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Changing Sex in San Francisco

But insurance won't spring for bigger breasts

THURSDAY, May 3 (HealthScout) -- If you want to change from a Mr. to a Ms., or vice versa, San Francisco leaders are willing to help to the tune of $50,000.

But transsexuals should read the fine print. Only municipal employees are eligible, breast implants aren't covered, and the city won't pay to shrink anyone's Adam's apple.

"This is not about cosmetic procedures," says city spokesman Marcus Arana, who was born a woman and now lives as a man. "It's about the very basics of what is necessary to go from one gender to another."

By a vote of 9-2, San Francisco's Board of Supervisors on Monday agreed to provide health insurance coverage for sex-change operations. Mayor Willie Brown must approve before the change becomes law, and he has until May 11 either to sign or veto the move.

The policy also has its critics who say it might set a precedent for having insurance companies pay for all sorts of elective procedures and may raise rates for everyone.

The city -- which is also its own county -- has about 27,000 employees, plus 9,000 retirees and dependents, says Arana, who works for the San Francisco Human Rights Commission. Only 14 have been identified as openly transsexual.

San Francisco, which has a population of 745,000, will apparently become the first city in the nation to adopt such a policy for employees. However, the Canadian province of British Columbia does pay for the procedures in some cases, Arana says. Other provinces have also paid for the operations.

The city is simply eliminating discrimination against transsexuals, who are denied many kinds of equally necessary surgeries that are given routinely to other people, Arana says.

For example, Arana says, insurance pays for the removal of uteruses in women who have cancer or are at high risk for getting it. "But not if it's a Jenny moving to become a Johnny."

Medical insurance plans also balk at treating transsexuals with psychotherapy, Arana says. "If you're given a diagnosis of transsexuality, it's like this magic bullet, and suddenly you're not allowed to access any of the things that are offered free of charge to people who are not transsexual."

Some city employees do not pay health premiums, but for those who do, they will shell out an extra $1.70 a month to pay for the new sex change services, Arana says. The overall rates per month are increasing by a total of $18 to pay for the sex change operations and other new services, such as fertility treatments.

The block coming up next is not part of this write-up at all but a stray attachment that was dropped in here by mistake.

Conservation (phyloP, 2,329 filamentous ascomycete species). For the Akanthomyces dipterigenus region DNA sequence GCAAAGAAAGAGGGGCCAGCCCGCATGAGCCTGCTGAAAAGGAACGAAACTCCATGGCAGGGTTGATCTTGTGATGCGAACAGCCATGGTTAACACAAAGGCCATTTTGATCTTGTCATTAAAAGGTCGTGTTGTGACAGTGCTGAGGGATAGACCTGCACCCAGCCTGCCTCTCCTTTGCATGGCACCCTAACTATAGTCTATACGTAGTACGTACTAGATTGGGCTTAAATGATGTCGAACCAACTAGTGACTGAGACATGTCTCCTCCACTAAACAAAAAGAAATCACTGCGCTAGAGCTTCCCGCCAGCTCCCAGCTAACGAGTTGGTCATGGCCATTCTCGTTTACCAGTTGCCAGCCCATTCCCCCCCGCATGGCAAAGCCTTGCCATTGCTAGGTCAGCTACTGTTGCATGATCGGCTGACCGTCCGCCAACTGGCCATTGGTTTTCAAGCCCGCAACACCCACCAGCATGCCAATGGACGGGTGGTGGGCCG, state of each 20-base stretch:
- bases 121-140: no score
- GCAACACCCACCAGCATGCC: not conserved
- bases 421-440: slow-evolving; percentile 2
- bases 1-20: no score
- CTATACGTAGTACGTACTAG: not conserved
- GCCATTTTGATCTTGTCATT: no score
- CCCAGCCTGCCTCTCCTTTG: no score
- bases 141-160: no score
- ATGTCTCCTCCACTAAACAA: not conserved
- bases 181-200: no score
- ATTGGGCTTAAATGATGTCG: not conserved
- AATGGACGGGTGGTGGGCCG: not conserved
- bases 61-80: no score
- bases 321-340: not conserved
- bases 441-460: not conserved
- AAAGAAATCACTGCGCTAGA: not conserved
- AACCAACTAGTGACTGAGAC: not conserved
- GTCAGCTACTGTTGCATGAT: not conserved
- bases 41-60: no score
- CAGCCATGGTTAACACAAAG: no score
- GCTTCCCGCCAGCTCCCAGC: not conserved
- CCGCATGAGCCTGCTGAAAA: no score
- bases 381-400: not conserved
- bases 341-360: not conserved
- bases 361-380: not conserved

The city insurance system won't pay more than $50,000 for a single person's lifetime sex-change benefits. That could spell trouble for people who want to switch from female to male -- the complex surgery costs as much as $77,000, Arana says.

The much simpler male-to-female surgery runs up to $35,000.

While San Francisco is one of the country's most liberal cities, the sex-change policy has critics, and they're worried about setting a precedent for elective medical operations. In a recent San Francisco Chronicle commentary, gay activist Arthur Evans wrote: "Shouldn't the city also pay for reconstructive face surgery, penis enlargement, etc.? Where do you draw the line, and on what basis?"

City spokesman Arana, who is considering a sex-change operation to physically become a man, expects the new policy will set an example for other cities and the health insurance industry.

In the end, employers will make the final call about what's covered, says Richard Coorsh, spokesman for the Health Insurance Association of America trade group. "The customer," he says, "is always right."

What To Do

In the ever-expanding world of sexual diversity, there are transsexuals, transvestites and transgenders. Who's who? Check out this glossary from the University of Calgary.

Should sex-change operations be encouraged? U.S. News & World Report columnist John Leo doesn't think so. Read his thoughts here.

Or, you might want to read previous HealthScout articles on health care costs.

SOURCES: Interviews with Marcus Arana, discrimination investigator, San Francisco Human Rights Commission; and Richard Coorsh, spokesman, Health Insurance Association of America, Washington D.C.; April 29, 2001 San Francisco Chronicle
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